Since January 2009 (just days before Pres. Obama was sworn in to his first term), I launched Leap Little Frog. I needed a place to chronicle my own personal successes and failures, on and offstage. Today the stakes are higher. It’s time to look beyond my own creative bubble:
Like I said, I started Leap Little Frog as an online oasis–a space where I could safeguard and refine my habitat, my creative pursuits, my travels, and ultimately my parenting pursuits.
Since launching Leap, my husband Matt and I have had a son who is now a wildly creative artist, Lego builder, and wordsmith. He has the heart of a rebel. He loves climbing the “Panther Cave” in our local forest preserve. He can sing a melody after hearing it just once. At 6 years old, he has a keen sense of sarcasm and humor.
Since launching Leap, my cousin and his husband’s marriage is (finally!) legally recognized in their home state of Wisconsin. Fair play to Josh and Jay for standing by Wisconsin, even when Wisconsin didn’t treat them with respect. They are such an asset to that state.
Since launching Leap, our country has implemented health care reforms which have enabled so many of us to have care (which leads to a deep peace of mind, which in itself promotes wellness). The only critics I know have a lot more money than we do. I worry about all the much poorer people who might lose health coverage (and food stamps) in the coming months.
Since launching Leap, I have traveled the globe as an Ambassador to a country with a poised, intelligent, compassionate leader. Through much of Obama’s term, we’ve had a Congress which publicly dedicated itself to blocking all efforts and initiatives. (Imagine if I just refused to perform music–would I still be paid for my concerts??) But throughout it all, Obama has remained calm, eloquent, and respectful in his language and behavior. And the fact that President Obama happens to be biracial is also pretty great: it’s been a beautiful and powerful symbol for the wildly diverse population the U.S. President serves.
Since launching Leap, I’ve had amazing contributors, who have shared thoughts about nesting, traveling, and parenting. My deep thanks and admiration to Jessie Voigts, Zara Bode, Clare Tallon Ruen, Matt Heaton, Lissa Schneckenburger, Emilie Amstutz, Erika Adkins, Sam Amidon, Laura Cortese, Kerstin Otten, Brian Miller, Derek Sivers, Leo Hsu, Emily McClennan.
And since launching Leap, a woman received the nomination from a major party to run for U.S. President: a strong, pantsuit-wearing woman with a decorated political career, who lost the electoral vote to a reality TV host who has never held office. (And of course, every politician/person has skeletons in closets, but this wealthy Pres. elect has openly declared bankruptcy, evades taxes, had a rape trial dismissed just days before his electoral college nomination, said “I think that putting a wife to work is a very dangerous thing,” and in 2011 called a lawyer disgusting for taking a break from a trial to breastfeed.)
I breastfed my kid for 3 and a half years, and nursed him in restaurants, concert halls, and airplanes on three continents. There is nothing disgusting about breastfeeding. It’s powerful to nurture and raise a kid, while also tending to a strong, creative career. I believe that leaders can emerge, whether they are moms, dads, or don’t have kids.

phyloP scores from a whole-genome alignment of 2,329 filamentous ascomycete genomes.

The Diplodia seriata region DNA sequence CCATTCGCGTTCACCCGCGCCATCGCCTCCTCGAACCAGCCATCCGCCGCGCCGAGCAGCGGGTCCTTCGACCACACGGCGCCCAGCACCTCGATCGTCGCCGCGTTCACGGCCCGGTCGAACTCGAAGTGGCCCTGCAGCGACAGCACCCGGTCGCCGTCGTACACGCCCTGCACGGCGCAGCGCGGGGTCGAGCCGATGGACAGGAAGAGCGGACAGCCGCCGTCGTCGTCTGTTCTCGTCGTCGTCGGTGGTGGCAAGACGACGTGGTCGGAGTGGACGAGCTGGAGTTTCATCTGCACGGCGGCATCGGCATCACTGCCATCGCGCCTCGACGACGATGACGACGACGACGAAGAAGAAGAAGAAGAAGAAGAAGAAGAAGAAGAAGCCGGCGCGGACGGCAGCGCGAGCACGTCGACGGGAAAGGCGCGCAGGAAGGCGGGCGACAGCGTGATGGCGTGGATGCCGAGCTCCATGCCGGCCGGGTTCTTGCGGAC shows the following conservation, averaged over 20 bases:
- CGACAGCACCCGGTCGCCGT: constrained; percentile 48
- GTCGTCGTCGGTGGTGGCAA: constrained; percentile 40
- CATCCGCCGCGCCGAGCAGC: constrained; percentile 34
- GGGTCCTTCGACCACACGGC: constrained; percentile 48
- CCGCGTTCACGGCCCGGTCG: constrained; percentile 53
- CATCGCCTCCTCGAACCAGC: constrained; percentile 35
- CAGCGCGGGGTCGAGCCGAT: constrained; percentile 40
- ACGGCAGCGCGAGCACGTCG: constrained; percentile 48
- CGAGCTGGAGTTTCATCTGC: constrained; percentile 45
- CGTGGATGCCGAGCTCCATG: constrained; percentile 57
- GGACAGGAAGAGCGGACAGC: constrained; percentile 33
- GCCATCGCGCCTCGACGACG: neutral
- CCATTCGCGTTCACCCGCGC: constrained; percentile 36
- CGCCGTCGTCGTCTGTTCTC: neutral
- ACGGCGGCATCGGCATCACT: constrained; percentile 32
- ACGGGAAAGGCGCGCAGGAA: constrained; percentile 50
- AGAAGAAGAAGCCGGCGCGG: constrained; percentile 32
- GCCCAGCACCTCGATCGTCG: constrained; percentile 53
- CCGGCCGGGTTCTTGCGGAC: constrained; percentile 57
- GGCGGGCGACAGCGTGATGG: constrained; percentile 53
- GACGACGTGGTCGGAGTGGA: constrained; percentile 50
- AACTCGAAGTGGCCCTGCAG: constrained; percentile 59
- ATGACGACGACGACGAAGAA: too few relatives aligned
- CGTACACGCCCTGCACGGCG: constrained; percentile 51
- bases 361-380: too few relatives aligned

So, how do I continue to leap, soar, and sing with a figurehead who says/does demeaning things around women–and whose current wife won’t even live with him in the White House?
I can still tell important stories about stuff that inspires people and brings us together. (I’ll do that in the coming months with my Irish Music Stories podcast–it’s my new show about traditional music, and the much bigger stories behind it.)
I suppose it’s also important to dig into stuff that pulls us apart. I need to LEARN MORE about why people who feel overlooked would put support behind a candidate whose policies will actually harm them. For the first hundred days the new U.S. President is in office, I will read and educate myself. I started with this Mother Jones article about how marginalized groups were targeted and mobilized to make the election of a non-politician a reality. It’s fascinating to hear about a bunch of white MEN who feel unsupported and disenfranchised. Instead of feeling incredulous and frustrated about it, I aim to learn more.
Of course, so many Irish immigrants have made America great, and have greatly changed the course of my life as a performer of Irish traditional music. There’s a thing with Irish songs, tunes, dance steps, and stories about sharing and always evolving. As Irish poet Louis dePaor said in his beautiful interview with me, “when we talk about tradition, we’re talking about something which is given. It isn’t static; it’s dynamic. There will always be brawling elements in the tradition–we can call them conservatives and progressives, even though very often the conservatives are the real radicals in holding on to something against prevailing fashions.”
So there’s room for diversity, for discussion, for clashing points of view. And there’s no reason for sexist, mean remarks throughout this discourse. My thanks to my Senators Elizabeth Warren and Ed Markey, to my Representative Katherine Clark, and to my State Senator Patricia Jehlen, for fighting for policies that serve women and minorities. And for dignifying, not demeaning Americans.
As for my Leap blog, I’m letting you take the lead. Got any reading recommendations for me? Got any smaller nesting, creating, traveling, or parenting topics you think are worth considering in 2017? I’m going to let you guide ME.
Thank you for reading and connecting over the years. I hope you’ll leave a comment and share your wisdom. Let’s leap together!